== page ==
• Judge frees six ex-ministers on bail; Junqueras, Forn, two ‘Jordis’ still held
A Spanish Supreme Court judge on Monday ordered the release on bail of six former Catalan regional government ministers detained since last month on charges of sedition, rebellion and misuse of public funds, but ordered continued jail for two other former Catalan ministers, including ex-Vice president Oriol Junqueras, along with two leaders of the pro-independence Omnium Cultural and Asociacion Nacional Catalana (ANC).
Judge Pablo Llarena ordered the six ex-ministers be released on 100,000 euros bail each and required them to turn over their passports, prohibiting them from leaving Spanish territory while awaiting trial. Llarena also ordered that Junqueras, along with ex-Catalan Interior Minister Joaquim Forn, Ominium leader Jordi Cuixart and ANC leader Jordi Sànchez remain in jail pending trial, saying that while the possibility they would flee the country if released had diminished there was still a clear risk of re-occurrence of the alleged crimes. Four other ex-leaders of Catalonia’s government, including former regional President Carles Puigdemont, have fled to Brussels to avoid Spanish justice and are currently awaiting a Belgian court decision on their extradition to Spain to stand trial.
The charges filed by Spanish public prosecutors are related to events before, during and after the illegal independence referendum held on 1st October in Catalonia. They include obstruction of justice and incitement to violence during a 20th September protest in Barcelona led by Cuixart and Sànchez in response to court-ordered, search-and-seizure operations by the Guardia Civil, as well as a unilateral declaration of independence by the Catalan Parlament in late-October.
In a 25-page ruling, Llarena cited specific documents obtained by the Guardia Civil on 20th September demonstrating that Junqueras, Cuixart and Sànchez were integral members of a “strategic committee” intent upon violating Spanish law and mobilizing pro-independence protests to achieve Catalan independence and form a republic.
The three leaders, the judge said, had played roles “directly linked to a violent explosion” of protest against judicial and police authorities. Forn, he said, as Interior Minister was in a position to direct Catalonia’s Mossos d’Esquadra regional police to stop the protest but had chosen to take no action. The detainees’ testimony before the court, Llarena said, did not sufficiently demonstrate an unwillingness to commit the same or similar actions again, which Llarena said could result in “grave, immediate and irreparable damage to the community.”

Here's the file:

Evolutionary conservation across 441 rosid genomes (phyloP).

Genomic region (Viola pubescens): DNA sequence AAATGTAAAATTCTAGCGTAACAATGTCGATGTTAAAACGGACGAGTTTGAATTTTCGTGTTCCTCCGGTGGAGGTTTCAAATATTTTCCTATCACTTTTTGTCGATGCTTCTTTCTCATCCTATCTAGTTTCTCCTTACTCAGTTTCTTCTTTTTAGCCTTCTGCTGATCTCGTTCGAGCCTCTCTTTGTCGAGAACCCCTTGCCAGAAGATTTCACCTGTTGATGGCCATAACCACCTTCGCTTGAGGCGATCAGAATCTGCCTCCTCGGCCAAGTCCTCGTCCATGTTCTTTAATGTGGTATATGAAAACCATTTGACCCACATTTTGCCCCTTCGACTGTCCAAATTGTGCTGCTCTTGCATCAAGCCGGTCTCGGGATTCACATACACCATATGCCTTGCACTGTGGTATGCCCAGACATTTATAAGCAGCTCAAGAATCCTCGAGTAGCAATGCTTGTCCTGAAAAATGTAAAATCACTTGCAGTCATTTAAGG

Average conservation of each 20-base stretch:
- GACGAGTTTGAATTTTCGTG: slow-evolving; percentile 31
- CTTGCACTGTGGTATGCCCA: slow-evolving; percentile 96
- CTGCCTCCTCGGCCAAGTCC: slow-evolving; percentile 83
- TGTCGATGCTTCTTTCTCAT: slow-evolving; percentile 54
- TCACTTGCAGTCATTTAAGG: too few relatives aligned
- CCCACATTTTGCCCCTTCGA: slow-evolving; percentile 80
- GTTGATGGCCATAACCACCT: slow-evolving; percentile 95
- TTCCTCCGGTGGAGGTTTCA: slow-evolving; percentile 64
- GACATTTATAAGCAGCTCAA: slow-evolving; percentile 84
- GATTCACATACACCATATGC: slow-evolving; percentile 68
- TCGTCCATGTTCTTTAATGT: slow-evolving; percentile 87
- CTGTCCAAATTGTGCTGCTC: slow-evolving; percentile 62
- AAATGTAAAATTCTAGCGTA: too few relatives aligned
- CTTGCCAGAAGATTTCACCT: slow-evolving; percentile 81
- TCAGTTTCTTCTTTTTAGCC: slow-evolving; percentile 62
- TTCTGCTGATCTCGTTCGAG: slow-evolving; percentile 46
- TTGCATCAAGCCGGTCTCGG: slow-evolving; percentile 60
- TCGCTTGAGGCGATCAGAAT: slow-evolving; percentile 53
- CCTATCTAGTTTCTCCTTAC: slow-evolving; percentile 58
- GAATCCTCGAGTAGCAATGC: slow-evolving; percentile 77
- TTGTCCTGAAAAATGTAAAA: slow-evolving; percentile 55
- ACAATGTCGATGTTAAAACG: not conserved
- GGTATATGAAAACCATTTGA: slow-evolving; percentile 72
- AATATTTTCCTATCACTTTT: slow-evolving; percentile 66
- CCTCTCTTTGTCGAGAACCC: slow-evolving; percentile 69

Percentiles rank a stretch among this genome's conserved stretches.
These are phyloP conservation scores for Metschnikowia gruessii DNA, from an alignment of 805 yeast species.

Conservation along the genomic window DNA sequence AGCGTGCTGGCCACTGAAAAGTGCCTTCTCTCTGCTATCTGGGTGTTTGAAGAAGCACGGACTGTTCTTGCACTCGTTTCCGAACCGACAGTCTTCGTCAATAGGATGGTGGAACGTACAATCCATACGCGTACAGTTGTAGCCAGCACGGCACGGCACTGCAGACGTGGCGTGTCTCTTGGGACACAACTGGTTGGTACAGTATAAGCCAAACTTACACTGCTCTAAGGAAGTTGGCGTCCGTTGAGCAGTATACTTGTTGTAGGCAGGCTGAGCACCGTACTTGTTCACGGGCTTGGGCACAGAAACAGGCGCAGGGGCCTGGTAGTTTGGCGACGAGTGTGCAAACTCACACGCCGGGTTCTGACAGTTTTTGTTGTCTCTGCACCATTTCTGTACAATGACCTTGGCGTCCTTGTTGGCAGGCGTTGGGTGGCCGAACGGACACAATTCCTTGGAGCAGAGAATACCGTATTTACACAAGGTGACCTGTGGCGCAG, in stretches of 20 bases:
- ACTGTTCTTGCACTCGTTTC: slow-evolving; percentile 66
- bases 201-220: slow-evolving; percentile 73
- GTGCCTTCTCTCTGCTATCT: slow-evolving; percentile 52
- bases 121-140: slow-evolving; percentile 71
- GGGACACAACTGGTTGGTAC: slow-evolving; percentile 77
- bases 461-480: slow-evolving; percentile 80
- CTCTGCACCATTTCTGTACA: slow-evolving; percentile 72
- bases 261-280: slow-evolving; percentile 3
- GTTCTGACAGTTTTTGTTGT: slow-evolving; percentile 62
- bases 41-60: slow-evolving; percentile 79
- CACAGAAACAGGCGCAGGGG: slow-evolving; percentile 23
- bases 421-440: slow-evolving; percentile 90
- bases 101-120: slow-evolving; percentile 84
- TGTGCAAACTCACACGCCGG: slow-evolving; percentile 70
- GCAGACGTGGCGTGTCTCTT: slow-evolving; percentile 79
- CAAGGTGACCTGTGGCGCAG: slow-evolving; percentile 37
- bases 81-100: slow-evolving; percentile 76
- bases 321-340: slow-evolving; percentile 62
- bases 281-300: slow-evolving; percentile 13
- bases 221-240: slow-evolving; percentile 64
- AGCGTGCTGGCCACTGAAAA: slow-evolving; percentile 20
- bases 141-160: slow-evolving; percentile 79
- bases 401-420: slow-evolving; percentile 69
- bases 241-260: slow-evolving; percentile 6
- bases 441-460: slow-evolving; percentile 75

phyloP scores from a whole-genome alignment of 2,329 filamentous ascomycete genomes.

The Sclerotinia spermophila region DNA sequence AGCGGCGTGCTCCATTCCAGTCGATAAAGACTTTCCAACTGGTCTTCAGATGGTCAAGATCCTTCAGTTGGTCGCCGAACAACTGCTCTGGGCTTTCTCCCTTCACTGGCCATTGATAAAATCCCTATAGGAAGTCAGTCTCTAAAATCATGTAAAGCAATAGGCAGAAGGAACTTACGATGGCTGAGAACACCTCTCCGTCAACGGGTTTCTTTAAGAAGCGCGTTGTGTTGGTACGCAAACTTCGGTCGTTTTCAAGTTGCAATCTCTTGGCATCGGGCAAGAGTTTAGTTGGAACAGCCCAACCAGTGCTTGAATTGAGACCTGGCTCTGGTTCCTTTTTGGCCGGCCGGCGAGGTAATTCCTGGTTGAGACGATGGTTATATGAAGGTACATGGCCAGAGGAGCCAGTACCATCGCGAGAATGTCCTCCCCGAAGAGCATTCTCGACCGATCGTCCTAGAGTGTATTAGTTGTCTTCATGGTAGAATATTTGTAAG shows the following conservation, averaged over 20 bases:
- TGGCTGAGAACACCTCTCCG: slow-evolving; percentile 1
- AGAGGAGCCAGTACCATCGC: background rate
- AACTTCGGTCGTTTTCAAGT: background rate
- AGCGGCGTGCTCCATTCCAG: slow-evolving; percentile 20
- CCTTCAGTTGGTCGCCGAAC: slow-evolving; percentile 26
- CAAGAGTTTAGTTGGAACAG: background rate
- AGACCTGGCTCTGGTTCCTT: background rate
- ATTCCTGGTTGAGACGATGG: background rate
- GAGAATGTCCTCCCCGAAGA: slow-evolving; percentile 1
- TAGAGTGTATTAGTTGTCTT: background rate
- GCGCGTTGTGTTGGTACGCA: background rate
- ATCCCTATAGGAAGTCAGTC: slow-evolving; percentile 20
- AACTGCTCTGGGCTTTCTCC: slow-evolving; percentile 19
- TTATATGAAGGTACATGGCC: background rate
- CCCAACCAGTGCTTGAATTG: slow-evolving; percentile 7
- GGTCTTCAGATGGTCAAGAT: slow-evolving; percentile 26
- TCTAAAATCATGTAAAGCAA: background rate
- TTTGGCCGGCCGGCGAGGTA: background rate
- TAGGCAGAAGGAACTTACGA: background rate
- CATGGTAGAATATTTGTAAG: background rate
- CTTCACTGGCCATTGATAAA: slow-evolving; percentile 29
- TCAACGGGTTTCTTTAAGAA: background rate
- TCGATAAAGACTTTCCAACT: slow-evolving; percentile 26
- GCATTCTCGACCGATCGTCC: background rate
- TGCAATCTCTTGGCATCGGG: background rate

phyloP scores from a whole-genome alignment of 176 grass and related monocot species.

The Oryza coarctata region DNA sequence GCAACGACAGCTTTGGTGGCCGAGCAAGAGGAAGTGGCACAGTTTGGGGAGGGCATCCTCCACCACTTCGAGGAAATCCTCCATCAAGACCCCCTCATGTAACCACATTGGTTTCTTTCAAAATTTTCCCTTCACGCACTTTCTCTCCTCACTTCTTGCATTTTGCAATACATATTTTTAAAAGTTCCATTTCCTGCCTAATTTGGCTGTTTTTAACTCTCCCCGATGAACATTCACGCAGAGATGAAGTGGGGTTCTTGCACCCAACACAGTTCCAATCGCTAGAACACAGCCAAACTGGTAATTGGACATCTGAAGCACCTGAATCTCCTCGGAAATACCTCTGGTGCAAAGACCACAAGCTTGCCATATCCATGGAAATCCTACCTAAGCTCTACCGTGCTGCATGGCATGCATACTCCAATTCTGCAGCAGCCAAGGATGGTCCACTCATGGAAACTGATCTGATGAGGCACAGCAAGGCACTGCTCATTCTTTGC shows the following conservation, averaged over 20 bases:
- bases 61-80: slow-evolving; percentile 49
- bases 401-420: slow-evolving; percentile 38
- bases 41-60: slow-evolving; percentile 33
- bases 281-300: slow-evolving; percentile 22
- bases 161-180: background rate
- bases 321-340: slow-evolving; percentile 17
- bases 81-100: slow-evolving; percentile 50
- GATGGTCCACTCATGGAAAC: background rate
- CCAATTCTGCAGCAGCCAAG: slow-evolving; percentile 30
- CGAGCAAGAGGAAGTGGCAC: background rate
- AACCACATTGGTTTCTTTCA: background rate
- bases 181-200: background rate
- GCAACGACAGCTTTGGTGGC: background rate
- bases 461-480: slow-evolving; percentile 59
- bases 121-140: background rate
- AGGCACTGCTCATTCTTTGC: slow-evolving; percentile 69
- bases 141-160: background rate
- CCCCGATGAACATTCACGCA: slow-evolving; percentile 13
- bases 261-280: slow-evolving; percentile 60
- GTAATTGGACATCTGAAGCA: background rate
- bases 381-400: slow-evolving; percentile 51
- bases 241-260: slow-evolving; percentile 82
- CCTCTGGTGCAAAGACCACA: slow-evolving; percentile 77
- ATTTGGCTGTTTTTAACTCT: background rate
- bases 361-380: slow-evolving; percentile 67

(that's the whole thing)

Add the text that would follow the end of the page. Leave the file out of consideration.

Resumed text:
He added that the fact that the four detainees are standing as candidates in Catalonia’s 21st December parliamentary elections was insufficient reason to grant their release and actually reinforced the argument for keeping them in prison as a cautionary measure, because “the risk of criminal re-occurrence is expressly linked to the public offices to which they are aspiring.” With respect to the upcoming elections, Llarena noted that while the right to participate in free and democratic elections form an important part of fundamental liberties and rights enshrined in the EU’s human rights convention, the European Court of Human Rights nevertheless has itself ruled that this right is by no means absolute and can be modified by the courts of EU member states.
Following the Spanish government’s dissolution of the Catalan Parlament and convening of regional elections for 21st December, Catalonia’s pro-independence parties included Puigdemont, Junqueras, Sànchez and all but one of the former regional ministers to their lists of candidates in the upcoming elections. With Junqueras, Forn and Sànchez remaining in jail and a Belgian judge unlikely to rule before 21st December on Spain’s requests for the extradition of Puigdemont along with the other ex-ministers in Brussels, all signs point to the inability of several high-profile candidates to take a personal part in campaigning becoming a controversial issue and part of the pro-independence parties’ electioneering strategy.
► Read Full Supreme Court Ruling in Spanish here …